Engineers at Meta, the parent company of Facebook, detailed their multi-year effort to convert the code bases of many Android applications from the Java programming language to Kotlin.
This is a big job for a company with thousands of developers and many big Android apps, including Facebook, Instagram, Messenger, Portal and its Quest VR headset.
Moving away from Java, which we currently use for Android development, and Kotlin’s job is not a trivial onenotes Omar Strolovich, a software engineer at Facebook.
The transition to Kotlin is underway, as the Meta app repositories for Android already consist of 10 million lines of Kotlin code.
“Today, our Android apps for Facebook, Messenger, and Instagram contain more than 1 million lines of Kotlin code, and the conversion rate is increasing. In total, our Android code contains more than 10 million lines of Kotlin code,” Strolovich said.
Java is one of the top three programming languages, thanks to its dominance in enterprise applications, while Kotlin is less well known but still Top 20 Programming Languages. Meta’s shift away from Java to Kotlin for Android application development is a milestone, given the scale of Meta and the size of its applications.
But, despite the benefits of Kotlin that catalyzed the Meta switch, Strulovich identifies several important flaws that make this move risky, at least for larger applications.
First, the huge gap in popularity between Java and Kotlin leaves the latter with fewer tools, and these tools, which must take into account the interoperability of Kotlin-Java, are complex. Although the languages are 100% interoperable, Meta has found that it cannot remove all Java.
“Kotlin is a popular language, but compared to Java, the popularity gap is obvious. Java is the second or third most popular language in the world (depending on how one measures it). This means fewer tools are available. Worse, Kotlin tools need Compute the interoperability of Kotlin and Java, which complicates its implementation,” notes Strolovich.
But the biggest Meta concern is slower build times in Kotlin vs. Java.
“We knew from the start that Kotlin build times would be longer than those of Java. The language and its ecosystem are more complex, and Java had a couple of decades of head start improving its compiler. Because we have many large applications, build times can negatively impact our developers’ experience” .
On this last point, Strolovich refers to the compilation of times after HTTP Client Project, OkHttp, switched from Java to Kotlin in 2019. OkHttp is small, with only 24,000 lines of Kotlin. Compile time in Java was 2.4 seconds compared to 10.2 seconds in Kotlin.
Meta engineers decided to convert almost all of their code to Kotlin instead of writing new code with Kotlin and leave most of the existing code in Java (the second method is how Linux kernel and Android Open Source Project work) Insert rust into their code).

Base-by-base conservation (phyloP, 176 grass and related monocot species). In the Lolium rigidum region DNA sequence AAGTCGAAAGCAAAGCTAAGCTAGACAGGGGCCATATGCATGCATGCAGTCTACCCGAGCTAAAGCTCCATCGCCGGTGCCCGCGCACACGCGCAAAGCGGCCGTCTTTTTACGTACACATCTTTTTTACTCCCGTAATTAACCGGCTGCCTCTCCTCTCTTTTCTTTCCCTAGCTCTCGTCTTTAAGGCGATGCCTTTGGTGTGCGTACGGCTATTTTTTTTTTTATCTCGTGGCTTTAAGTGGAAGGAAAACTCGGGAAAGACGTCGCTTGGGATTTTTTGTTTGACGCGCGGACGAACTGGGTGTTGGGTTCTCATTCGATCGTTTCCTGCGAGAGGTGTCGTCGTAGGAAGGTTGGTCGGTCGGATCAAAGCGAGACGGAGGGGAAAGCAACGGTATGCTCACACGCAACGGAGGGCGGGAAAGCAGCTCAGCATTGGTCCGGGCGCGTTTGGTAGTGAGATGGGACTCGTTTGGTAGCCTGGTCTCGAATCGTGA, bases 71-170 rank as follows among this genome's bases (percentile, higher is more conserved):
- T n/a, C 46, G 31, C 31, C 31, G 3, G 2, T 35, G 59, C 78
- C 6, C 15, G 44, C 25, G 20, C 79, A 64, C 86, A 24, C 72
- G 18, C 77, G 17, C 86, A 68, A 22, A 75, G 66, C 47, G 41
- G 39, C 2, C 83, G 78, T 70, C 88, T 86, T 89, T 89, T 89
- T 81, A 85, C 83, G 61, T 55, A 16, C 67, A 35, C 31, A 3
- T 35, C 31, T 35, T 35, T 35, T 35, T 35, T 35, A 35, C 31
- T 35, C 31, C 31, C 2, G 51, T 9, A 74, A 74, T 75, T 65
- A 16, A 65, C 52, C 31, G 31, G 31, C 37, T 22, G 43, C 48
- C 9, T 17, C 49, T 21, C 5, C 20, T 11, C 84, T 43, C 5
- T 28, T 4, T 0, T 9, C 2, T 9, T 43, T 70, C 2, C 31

A potential good news for Kotlin adoption elsewhere is that Meta has released several in-house Kotlin conversion tools on GitHub that others may be able to use directly, or at least can inspire others to find ways to automate conversion.
as such Engineers Facebook details In the past year, while Kotlin adoption can be smooth, it has been difficult at scale. Facebook uses its own Buck build system versus the IntelliJ / Android Studio IDE, which uses Gradle.
Strulovich identifies several Kotlin open source tools that Meta has contributed to, such as the “Pygments” library it uses to “make the experience on par with Java”. Meta has also built Ktfmt, a plugin for IntelliJ and Android Studio that provides a “deterministic Kotlin formatter based on the google-java format code and philosophy.”
So far, says Strolovich, Meta has seen an average of 11% decline in the size of its code base. The Google Home team reported a 33% decrease in the size of the application database on a new migration Kotlin features development.
“We’ve seen much higher numbers circulating online, but we suspect these numbers are derived from specific examples,” Strolovich said. “We’re still happy with that number, because the lines removed are usually standard code, which is less implicit than its shorter Kotlin counterpart.”
Kotlin was first developed by JetBrains, maker of developer tools or IDEs like IntelliJ. Google has been using Kotlin for Android apps since 2017, and the pair have jointly supported the Kotlin language through the Kotlin Foundation since 2018.
In 2019, the Android team at Google adopted a “Kotlin-first” approach. Google has more than 70 Android apps built at least in part with Kotlin, including Maps, Home, Play, Drive, and Messages. Google says that, compared to Java, Kotlin is more efficient, produces more secure code and a smaller codebase, and is 100% interoperable with Java – making switching from Java codebases easier by allowing it to coexist.
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